ERIC Number: ED258782
Record Type: Non-Journal
Publication Date: 1985-Aug
Reference Count: N/A
The Changing Rural Economy: Implications for Rural America.
Harl, Neil E.
Although rural education is entering an era of opportunity in terms of both youth and adult needs, the capacity of rural areas to provide needed educational services may be diminished due to rapid economic and social change, particularly in agriculture. Three federal policies operating over the past two decades have created an unfavorable environment for agriculture. Further factors such as adverse weather brought many farms and ranches to a point that made them vulnerable to those policies' impacts. Total farm debt rose to over $216 billion in 1983 before declining somewhat in 1984-1985. Unlesss something is done, more than one third of the farmers will move to insolvency, inflicting serious damage upon the rural community. Policy alternatives developed in 1985 could have an effect on the relationship of commodity prices to land values and capital to labor. As more farms liquidate, the demand for adult education and expanded programs for youth will increase, while available education funds will decrease due to fewer property tax revenues and diminished federal funding caused by out-migration. New education delivery strategies must be formulated as these shifts occur. Statistical information is displayed in graphs and tables throughout the text. (PM)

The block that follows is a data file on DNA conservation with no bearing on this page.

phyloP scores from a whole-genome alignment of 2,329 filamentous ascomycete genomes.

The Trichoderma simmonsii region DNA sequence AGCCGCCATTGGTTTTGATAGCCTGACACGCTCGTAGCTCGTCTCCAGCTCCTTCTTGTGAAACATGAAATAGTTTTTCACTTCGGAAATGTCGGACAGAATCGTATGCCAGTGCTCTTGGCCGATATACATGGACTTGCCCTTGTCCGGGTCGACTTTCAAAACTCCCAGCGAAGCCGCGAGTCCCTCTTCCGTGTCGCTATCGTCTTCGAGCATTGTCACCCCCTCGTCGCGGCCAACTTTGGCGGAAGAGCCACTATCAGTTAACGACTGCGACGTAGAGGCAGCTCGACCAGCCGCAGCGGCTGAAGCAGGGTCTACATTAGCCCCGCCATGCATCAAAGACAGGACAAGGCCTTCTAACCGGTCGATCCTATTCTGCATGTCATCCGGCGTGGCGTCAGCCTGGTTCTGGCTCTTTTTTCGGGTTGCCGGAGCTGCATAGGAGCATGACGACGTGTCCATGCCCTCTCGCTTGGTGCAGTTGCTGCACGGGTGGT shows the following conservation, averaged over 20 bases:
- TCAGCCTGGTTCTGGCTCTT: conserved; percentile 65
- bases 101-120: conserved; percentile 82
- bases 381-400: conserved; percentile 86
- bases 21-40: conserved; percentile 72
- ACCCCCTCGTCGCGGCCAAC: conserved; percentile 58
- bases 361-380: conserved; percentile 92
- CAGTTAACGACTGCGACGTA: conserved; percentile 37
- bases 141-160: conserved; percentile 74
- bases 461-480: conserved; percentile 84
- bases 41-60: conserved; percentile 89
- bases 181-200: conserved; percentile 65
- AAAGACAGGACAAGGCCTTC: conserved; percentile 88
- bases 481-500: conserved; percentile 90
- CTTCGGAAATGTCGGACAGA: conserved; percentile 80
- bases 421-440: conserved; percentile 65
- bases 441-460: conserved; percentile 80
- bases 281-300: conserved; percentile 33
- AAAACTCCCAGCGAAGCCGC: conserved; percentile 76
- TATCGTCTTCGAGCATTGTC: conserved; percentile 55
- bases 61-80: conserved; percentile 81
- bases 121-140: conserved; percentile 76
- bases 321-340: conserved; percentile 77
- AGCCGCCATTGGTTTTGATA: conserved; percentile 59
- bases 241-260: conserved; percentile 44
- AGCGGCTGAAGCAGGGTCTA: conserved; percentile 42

Descriptors: Adult Education, Agricultural Trends, Economic Change, Economic Factors, Educational Demand, Educational Finance, Educational Needs, Elementary Secondary Education, Farm Occupations, Farmers, Labor Utilization, Policy Formation, Retraining, Rural Education, Rural Farm Residents, Rural Schools, Vocational Education
Publication Type: Information Analyses; Speeches/Meeting Papers; Opinion Papers
Education Level: N/A
Audience: Policymakers; Researchers; Community
Authoring Institution: Department of Education, Washington, DC.